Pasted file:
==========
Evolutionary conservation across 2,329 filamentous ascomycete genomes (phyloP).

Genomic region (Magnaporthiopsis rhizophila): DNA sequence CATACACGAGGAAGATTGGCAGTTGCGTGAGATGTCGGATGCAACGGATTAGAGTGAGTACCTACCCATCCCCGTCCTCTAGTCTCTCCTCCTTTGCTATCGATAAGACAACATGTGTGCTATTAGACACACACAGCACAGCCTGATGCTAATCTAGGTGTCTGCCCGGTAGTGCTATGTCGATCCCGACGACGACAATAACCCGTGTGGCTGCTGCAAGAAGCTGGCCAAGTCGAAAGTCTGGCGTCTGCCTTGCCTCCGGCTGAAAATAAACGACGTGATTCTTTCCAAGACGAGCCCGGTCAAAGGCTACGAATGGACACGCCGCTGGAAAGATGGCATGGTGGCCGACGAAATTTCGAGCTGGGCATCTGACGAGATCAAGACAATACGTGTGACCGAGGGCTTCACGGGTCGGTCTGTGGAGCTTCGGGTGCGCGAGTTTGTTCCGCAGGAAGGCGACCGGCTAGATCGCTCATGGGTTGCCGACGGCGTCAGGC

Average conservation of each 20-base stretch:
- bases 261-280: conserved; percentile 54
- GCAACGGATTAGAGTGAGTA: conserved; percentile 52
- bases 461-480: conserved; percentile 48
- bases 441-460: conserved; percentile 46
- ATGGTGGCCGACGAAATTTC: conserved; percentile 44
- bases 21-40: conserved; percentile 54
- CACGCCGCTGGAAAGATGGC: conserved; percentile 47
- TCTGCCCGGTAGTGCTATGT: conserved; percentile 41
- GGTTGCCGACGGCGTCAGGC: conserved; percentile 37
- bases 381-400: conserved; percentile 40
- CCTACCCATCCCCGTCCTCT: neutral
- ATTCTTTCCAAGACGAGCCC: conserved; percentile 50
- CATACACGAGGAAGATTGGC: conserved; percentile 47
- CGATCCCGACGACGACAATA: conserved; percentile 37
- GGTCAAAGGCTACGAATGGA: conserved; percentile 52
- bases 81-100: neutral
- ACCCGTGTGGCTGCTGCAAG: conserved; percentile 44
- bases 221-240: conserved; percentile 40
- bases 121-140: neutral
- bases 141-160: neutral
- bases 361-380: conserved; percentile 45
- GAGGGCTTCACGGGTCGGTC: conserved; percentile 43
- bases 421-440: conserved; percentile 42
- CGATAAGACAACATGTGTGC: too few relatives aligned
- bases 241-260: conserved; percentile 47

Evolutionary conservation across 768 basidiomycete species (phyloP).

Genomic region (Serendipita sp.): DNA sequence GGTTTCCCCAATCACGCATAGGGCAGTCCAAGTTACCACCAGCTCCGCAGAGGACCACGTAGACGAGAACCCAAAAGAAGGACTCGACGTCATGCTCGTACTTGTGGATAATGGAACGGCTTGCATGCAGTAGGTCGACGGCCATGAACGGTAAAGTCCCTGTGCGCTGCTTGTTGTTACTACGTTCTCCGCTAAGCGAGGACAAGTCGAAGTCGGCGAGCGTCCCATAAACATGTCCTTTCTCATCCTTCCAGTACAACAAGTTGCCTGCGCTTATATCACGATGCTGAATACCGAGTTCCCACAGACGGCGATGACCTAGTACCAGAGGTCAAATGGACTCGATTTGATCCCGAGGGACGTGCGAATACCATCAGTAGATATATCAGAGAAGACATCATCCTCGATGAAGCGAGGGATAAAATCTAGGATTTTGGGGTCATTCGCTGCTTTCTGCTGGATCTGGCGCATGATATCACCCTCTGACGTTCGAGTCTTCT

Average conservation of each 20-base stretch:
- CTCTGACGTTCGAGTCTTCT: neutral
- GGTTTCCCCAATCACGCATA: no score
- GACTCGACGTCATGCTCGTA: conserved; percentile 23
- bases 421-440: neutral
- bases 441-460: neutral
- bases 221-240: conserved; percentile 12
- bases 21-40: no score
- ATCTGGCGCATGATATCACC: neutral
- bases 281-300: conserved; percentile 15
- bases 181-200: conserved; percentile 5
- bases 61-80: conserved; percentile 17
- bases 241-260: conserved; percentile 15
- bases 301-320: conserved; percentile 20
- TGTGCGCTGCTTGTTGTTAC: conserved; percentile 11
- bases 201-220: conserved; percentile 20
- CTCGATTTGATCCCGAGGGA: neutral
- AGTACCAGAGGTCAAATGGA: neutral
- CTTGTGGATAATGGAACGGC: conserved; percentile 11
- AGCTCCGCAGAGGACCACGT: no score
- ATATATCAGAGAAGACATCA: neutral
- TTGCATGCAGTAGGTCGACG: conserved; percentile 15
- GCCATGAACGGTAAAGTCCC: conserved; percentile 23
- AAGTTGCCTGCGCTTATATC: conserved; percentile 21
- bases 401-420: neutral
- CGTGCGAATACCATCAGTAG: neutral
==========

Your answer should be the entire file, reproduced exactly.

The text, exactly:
Evolutionary conservation across 2,329 filamentous ascomycete genomes (phyloP).

Genomic region (Magnaporthiopsis rhizophila): DNA sequence CATACACGAGGAAGATTGGCAGTTGCGTGAGATGTCGGATGCAACGGATTAGAGTGAGTACCTACCCATCCCCGTCCTCTAGTCTCTCCTCCTTTGCTATCGATAAGACAACATGTGTGCTATTAGACACACACAGCACAGCCTGATGCTAATCTAGGTGTCTGCCCGGTAGTGCTATGTCGATCCCGACGACGACAATAACCCGTGTGGCTGCTGCAAGAAGCTGGCCAAGTCGAAAGTCTGGCGTCTGCCTTGCCTCCGGCTGAAAATAAACGACGTGATTCTTTCCAAGACGAGCCCGGTCAAAGGCTACGAATGGACACGCCGCTGGAAAGATGGCATGGTGGCCGACGAAATTTCGAGCTGGGCATCTGACGAGATCAAGACAATACGTGTGACCGAGGGCTTCACGGGTCGGTCTGTGGAGCTTCGGGTGCGCGAGTTTGTTCCGCAGGAAGGCGACCGGCTAGATCGCTCATGGGTTGCCGACGGCGTCAGGC

Average conservation of each 20-base stretch:
- bases 261-280: conserved; percentile 54
- GCAACGGATTAGAGTGAGTA: conserved; percentile 52
- bases 461-480: conserved; percentile 48
- bases 441-460: conserved; percentile 46
- ATGGTGGCCGACGAAATTTC: conserved; percentile 44
- bases 21-40: conserved; percentile 54
- CACGCCGCTGGAAAGATGGC: conserved; percentile 47
- TCTGCCCGGTAGTGCTATGT: conserved; percentile 41
- GGTTGCCGACGGCGTCAGGC: conserved; percentile 37
- bases 381-400: conserved; percentile 40
- CCTACCCATCCCCGTCCTCT: neutral
- ATTCTTTCCAAGACGAGCCC: conserved; percentile 50
- CATACACGAGGAAGATTGGC: conserved; percentile 47
- CGATCCCGACGACGACAATA: conserved; percentile 37
- GGTCAAAGGCTACGAATGGA: conserved; percentile 52
- bases 81-100: neutral
- ACCCGTGTGGCTGCTGCAAG: conserved; percentile 44
- bases 221-240: conserved; percentile 40
- bases 121-140: neutral
- bases 141-160: neutral
- bases 361-380: conserved; percentile 45
- GAGGGCTTCACGGGTCGGTC: conserved; percentile 43
- bases 421-440: conserved; percentile 42
- CGATAAGACAACATGTGTGC: too few relatives aligned
- bases 241-260: conserved; percentile 47

Evolutionary conservation across 768 basidiomycete species (phyloP).

Genomic region (Serendipita sp.): DNA sequence GGTTTCCCCAATCACGCATAGGGCAGTCCAAGTTACCACCAGCTCCGCAGAGGACCACGTAGACGAGAACCCAAAAGAAGGACTCGACGTCATGCTCGTACTTGTGGATAATGGAACGGCTTGCATGCAGTAGGTCGACGGCCATGAACGGTAAAGTCCCTGTGCGCTGCTTGTTGTTACTACGTTCTCCGCTAAGCGAGGACAAGTCGAAGTCGGCGAGCGTCCCATAAACATGTCCTTTCTCATCCTTCCAGTACAACAAGTTGCCTGCGCTTATATCACGATGCTGAATACCGAGTTCCCACAGACGGCGATGACCTAGTACCAGAGGTCAAATGGACTCGATTTGATCCCGAGGGACGTGCGAATACCATCAGTAGATATATCAGAGAAGACATCATCCTCGATGAAGCGAGGGATAAAATCTAGGATTTTGGGGTCATTCGCTGCTTTCTGCTGGATCTGGCGCATGATATCACCCTCTGACGTTCGAGTCTTCT

Average conservation of each 20-base stretch:
- CTCTGACGTTCGAGTCTTCT: neutral
- GGTTTCCCCAATCACGCATA: no score
- GACTCGACGTCATGCTCGTA: conserved; percentile 23
- bases 421-440: neutral
- bases 441-460: neutral
- bases 221-240: conserved; percentile 12
- bases 21-40: no score
- ATCTGGCGCATGATATCACC: neutral
- bases 281-300: conserved; percentile 15
- bases 181-200: conserved; percentile 5
- bases 61-80: conserved; percentile 17
- bases 241-260: conserved; percentile 15
- bases 301-320: conserved; percentile 20
- TGTGCGCTGCTTGTTGTTAC: conserved; percentile 11
- bases 201-220: conserved; percentile 20
- CTCGATTTGATCCCGAGGGA: neutral
- AGTACCAGAGGTCAAATGGA: neutral
- CTTGTGGATAATGGAACGGC: conserved; percentile 11
- AGCTCCGCAGAGGACCACGT: no score
- ATATATCAGAGAAGACATCA: neutral
- TTGCATGCAGTAGGTCGACG: conserved; percentile 15
- GCCATGAACGGTAAAGTCCC: conserved; percentile 23
- AAGTTGCCTGCGCTTATATC: conserved; percentile 21
- bases 401-420: neutral
- CGTGCGAATACCATCAGTAG: neutral